By Chris Teale (Photo/Chris Teale)
It was a night of celebration February 12 at T.C. Williams, as the school inducted more former athletes and coaches into its athletics hall of fame at a glitzy ceremony.
Five former Titan athletes were formally installed, while school officials granted honorary inductions to former football coaches Herman Boone, Bill Yoast and Glenn Furman, who rose to prominence with the 1971 state championship-winning team immortalized in the Walt Disney movie “Remember the Titans.” Furman went on to be head coach in 1982, and won two state championships of his own.
Former T.C. football player and 2001 graduate Sgt. DeForest “Dee” Talbert was honored posthumously, having been the first Alexandrian to die in the war in Iraq in 2004. Talbert’s family collected the award on his behalf, continuing a tradition of commemorating the West Virginia State University graduate’s life.
Each year, members of his former regiment host a motorcycle ride in his honor from West Virginia to T.C. Williams. They also raised money for Talbert’s son, DeAnte, to help fund his education. Talbert was 22 when the vehicle he was traveling in was struck by a roadside bomb.
Michael Casey, John Kemper, Ratcliff Thomas and siblings Clark and Kelly Mercer were the former athletes inducted. All played a variety of sports at T.C. before going on to different careers.
Kemper, a member of the class of 1964 at the former George Washington High School who went on to a career in engineering and construction, remembered how important sports were to the community when he was a teenager. He played football, basketball and baseball at the school.
“Sports were the foundation of the city,” Kemper said. “Back then, when we played football games, we drew 10,000 or 12,000 people a game. Friday nights, the whole city of Alexandria went to football games. All that excitement around that, the buzz around the city was all around athletics and they’re great memories.”
Another former basketball player to be inducted was Casey, who went on to play professionally in Venezuela after graduating from the University of Maryland-Eastern Shore. Casey, who has since returned to Alexandria, noted how important his time was at T.C., especially given his deep family ties to the city stretching back several generations.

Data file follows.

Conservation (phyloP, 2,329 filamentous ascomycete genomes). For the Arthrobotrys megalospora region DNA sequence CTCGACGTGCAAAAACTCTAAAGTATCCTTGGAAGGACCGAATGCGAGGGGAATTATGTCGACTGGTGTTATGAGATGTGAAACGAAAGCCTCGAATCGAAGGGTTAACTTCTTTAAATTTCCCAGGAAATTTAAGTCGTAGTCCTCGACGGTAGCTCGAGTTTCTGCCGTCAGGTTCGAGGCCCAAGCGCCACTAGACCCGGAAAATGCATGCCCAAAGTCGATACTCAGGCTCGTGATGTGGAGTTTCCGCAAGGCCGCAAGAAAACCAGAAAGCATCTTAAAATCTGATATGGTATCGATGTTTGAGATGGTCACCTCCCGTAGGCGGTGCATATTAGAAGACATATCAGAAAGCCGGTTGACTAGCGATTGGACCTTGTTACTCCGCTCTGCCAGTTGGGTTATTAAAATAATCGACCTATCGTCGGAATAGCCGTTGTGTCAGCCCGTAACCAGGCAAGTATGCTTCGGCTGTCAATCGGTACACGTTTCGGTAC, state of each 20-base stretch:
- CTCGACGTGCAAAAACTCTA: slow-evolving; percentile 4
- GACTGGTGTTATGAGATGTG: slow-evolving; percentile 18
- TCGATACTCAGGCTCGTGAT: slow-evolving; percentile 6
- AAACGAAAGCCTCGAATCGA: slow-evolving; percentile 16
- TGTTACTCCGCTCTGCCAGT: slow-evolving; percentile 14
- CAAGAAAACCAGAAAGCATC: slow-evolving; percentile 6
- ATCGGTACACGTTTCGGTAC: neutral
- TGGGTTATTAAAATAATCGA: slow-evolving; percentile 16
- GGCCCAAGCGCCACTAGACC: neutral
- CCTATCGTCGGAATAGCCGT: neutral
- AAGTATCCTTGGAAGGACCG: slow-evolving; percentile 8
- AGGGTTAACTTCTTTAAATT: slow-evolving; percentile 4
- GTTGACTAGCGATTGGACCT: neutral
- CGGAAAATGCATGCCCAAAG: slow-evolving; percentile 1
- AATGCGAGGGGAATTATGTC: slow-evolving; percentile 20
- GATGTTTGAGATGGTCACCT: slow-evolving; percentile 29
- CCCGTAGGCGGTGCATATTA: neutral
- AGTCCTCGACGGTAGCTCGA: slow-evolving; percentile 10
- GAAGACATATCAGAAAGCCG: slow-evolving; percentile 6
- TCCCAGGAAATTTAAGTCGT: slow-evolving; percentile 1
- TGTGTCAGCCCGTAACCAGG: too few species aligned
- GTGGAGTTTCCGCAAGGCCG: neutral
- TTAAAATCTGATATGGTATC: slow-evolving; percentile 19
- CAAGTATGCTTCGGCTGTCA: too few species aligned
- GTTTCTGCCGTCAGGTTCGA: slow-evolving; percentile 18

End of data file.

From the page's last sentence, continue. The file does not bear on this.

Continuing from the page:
“Classes were great, the teachers pushed you and I made a lot of friends,” Casey said. “Sports was just an outlet, but education was the key, and if you came out of T.C. Williams and out of an Alexandria school, you could make it anywhere.”
Clark Mercer was a goalkeeper on the Titans soccer team and also competed in football and indoor track. Despite several individual honors, including district and regional player of the year and a stint as indoor track captain, he remembers the time he spent with his teammates most of all.
“It’s funny, I don’t necessarily remember specific game scores or wins and losses,” he said. “I remember more than anything just the experience of bonding with teammates and playing soccer, such a team sport, and football as well. You work really hard, and those are both team sports, so I wouldn’t be here if we hadn’t done well and had really good coaches.”
His older sister, Kelly, graduated from T.C. in 1992 having won five state titles across her junior and senior years on the track. She went on to run for Georgetown University and is now an oncologist at the University of Virginia Hospital. Kelly Mercer said her time at T.C. taught her many life lessons.
“I think honestly the track team is one of my strongest memories,” she said. “I ran pretty much year-round, I ran cross country, indoor and outdoor, and the friends I had and the coaches I had and those experiences have really stuck with me throughout my life and really taught me a lot about perseverance, determination and hard work and loyalty. Those are things that I’ve tried to remember as I’ve gotten older.”
After graduating from T.C., Thomas went on to play football at the University of Maryland and then professionally from 1998-2001 for the Indianapolis Colts of the NFL. The former linebacker said his time as a Titan prepared him well for the competition of playing at the next levels.
“We had so many talented teams and every day you had to come to practice and compete,” Thomas said. “If you didn’t, you’d definitely get embarrassed. That competitiveness instilled a drive in me, and made it easier as I left T.C. Actually going to college, I was prepared to play because I competed against great guys every day.”
Nominations to the hall of fame are garnered from the community, with the Alexandria City School Board’s hall of fame committee then deciding on which individuals are inducted. School board member Bill Campbell, who sits on the committee, said the institution is about far more than just athletic prowess.
“With as large a school as we have and all the athletic programs, there have been some incredible athletes,” Campbell said. “But we’re really trying to emphasize the well-rounded person that T.C. develops not only in terms of athletics, but absolutely college contributions and then we really put a lot of emphasis on that contribution after college.”